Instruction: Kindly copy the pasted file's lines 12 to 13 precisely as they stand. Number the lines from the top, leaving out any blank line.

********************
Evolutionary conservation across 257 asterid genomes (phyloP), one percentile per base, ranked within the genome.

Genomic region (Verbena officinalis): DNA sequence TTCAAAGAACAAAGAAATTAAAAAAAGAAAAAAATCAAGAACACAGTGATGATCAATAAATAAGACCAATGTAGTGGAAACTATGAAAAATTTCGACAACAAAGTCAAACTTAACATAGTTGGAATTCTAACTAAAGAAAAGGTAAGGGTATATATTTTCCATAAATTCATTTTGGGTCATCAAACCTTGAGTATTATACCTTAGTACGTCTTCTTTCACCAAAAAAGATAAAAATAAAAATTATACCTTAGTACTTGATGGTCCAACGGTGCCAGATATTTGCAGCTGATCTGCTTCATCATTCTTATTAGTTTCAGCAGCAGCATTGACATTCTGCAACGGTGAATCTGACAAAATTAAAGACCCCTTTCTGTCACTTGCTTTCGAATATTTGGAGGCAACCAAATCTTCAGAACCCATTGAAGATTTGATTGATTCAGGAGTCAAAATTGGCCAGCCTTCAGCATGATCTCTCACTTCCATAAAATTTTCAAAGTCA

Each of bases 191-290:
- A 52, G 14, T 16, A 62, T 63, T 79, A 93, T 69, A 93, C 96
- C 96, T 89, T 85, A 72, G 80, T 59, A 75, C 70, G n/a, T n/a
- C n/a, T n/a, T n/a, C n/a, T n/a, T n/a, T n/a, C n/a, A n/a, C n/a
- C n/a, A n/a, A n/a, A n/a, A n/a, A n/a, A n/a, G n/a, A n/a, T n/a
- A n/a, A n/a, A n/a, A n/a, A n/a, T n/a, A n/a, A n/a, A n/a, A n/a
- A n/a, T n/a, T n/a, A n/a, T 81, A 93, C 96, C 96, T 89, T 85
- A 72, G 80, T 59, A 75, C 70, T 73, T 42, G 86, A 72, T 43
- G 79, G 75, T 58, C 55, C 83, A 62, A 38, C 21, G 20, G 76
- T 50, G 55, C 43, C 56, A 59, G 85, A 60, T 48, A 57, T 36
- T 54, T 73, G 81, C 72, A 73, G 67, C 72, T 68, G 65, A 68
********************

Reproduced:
- T 50, G 55, C 43, C 56, A 59, G 85, A 60, T 48, A 57, T 36
- T 54, T 73, G 81, C 72, A 73, G 67, C 72, T 68, G 65, A 68